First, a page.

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Every American Should Read Thomas Massie's Reasons for Voting Against Resolution Supporting Ukraine

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If you’re anything like me, the last couple of weeks of global events have been somewhat conflicting.

On the one hand, watching Russia invade Ukraine shocks the conscience. It’s not difficult at all to believe that Russian President Vladimir Putin is a danger to the entire global order.

On the other hand, we see how quickly the murkiest of swamp creatures are rushing to promote the #StandWithUkraine narrative. They are pushing for the United States and its western allies in Europe to send weapons, aid and even possibly personnel to support a nation that we are by no means obligated to defend when our own country is certainly not running low in pressing crises.

After all, America’s involvement in foreign conflicts is historically a very sore issue among the voting public across the political spectrum. Both of President Joe Biden’s predecessors, Presidents Donald Trump and Barack Obama, campaigned heavily on promises to bring our troops home and put a stop to endless wars.

Now, just one year into Biden’s first term, Democrats, Republicans and establishment media pundits alike are scrambling to voice emphatic support for Ukraine as though they’re a critical U.S. ally? What’s more, many critical readers might be well aware of the rather glaring intersection between the Ukrainian government and American Deep State corruption, which is hard to ignore at this juncture.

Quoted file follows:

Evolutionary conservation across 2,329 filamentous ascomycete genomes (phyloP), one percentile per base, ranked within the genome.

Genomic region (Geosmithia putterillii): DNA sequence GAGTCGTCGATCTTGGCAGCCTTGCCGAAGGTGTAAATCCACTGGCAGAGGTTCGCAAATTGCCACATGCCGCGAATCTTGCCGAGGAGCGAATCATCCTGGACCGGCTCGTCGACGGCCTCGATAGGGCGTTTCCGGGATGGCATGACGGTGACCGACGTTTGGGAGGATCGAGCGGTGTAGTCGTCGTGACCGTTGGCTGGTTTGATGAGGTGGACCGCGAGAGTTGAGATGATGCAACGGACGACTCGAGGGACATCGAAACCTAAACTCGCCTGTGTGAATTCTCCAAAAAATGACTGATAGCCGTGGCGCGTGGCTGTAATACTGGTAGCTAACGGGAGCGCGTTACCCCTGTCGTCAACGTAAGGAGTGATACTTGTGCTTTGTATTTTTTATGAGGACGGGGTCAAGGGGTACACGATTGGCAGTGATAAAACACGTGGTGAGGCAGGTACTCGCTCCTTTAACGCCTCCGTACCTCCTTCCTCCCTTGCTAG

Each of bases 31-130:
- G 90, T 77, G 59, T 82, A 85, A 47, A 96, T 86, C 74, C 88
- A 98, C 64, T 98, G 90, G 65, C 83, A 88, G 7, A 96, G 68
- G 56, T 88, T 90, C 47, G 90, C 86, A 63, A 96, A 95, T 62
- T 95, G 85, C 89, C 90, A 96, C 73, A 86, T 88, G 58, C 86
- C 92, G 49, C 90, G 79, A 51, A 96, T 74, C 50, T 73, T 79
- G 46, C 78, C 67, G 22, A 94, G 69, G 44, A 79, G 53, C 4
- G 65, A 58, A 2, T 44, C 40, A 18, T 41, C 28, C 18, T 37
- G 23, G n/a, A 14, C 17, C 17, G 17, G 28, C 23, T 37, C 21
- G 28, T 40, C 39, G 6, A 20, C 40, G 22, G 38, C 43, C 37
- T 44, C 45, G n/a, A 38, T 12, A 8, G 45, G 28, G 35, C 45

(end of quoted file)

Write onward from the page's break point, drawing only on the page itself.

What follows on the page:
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You simply do not need to be pro-Putin nor support his invasion of Ukraine to be a bit wary of any action the U.S. might take in response to this admittedly awful conflict.

This certainly seems to be where stalwart libertarian Rep. Thomas Massie of Kentucky is at right about now, and why he was one of just three House Republicans who voted against a resolution entitled “Supporting the People of Ukraine,” which, he argued, went far above and beyond simply voicing support for the sovereignty of Ukraine as its citizens and leaders fend off the Russian invasion.

In a lengthy Twitter thread, the contrarian lawmaker explained why he voted against it:

“I fully support the right of the people of Ukraine to self determination. However there are many reasons I could not vote for the seven page Resolution that passed the House of Representatives today,” he explained.

“The resolution contains an open ended call for additional and immediate ‘defensive security assistance,” he continued. “This term is so broad that it could include American boots on the ground or, as some of my colleagues have already requested, US enforcement of a no-fly zone.”

Indeed, while the bill states that the House “supports, unequivocally, Ukraine’s sovereignty and territorial integrity” and “states unambiguously that it will never recognize or support any illegitimate Russian-controlled leader or government installed through the use of force,” it also calls for the U.S. “to deliver additional and immediate defensive security assistance to help Ukraine address the armored, airborne, and other threats Ukraine is currently facing from Russian forces.”

Massie also takes issue with the resolution’s condemnation of the nation of Belarus, stating that “We should not be seeking to name new enemies or committing to overturning other governments” and raised the alarm over its proposed sanctions against Russia and its implications.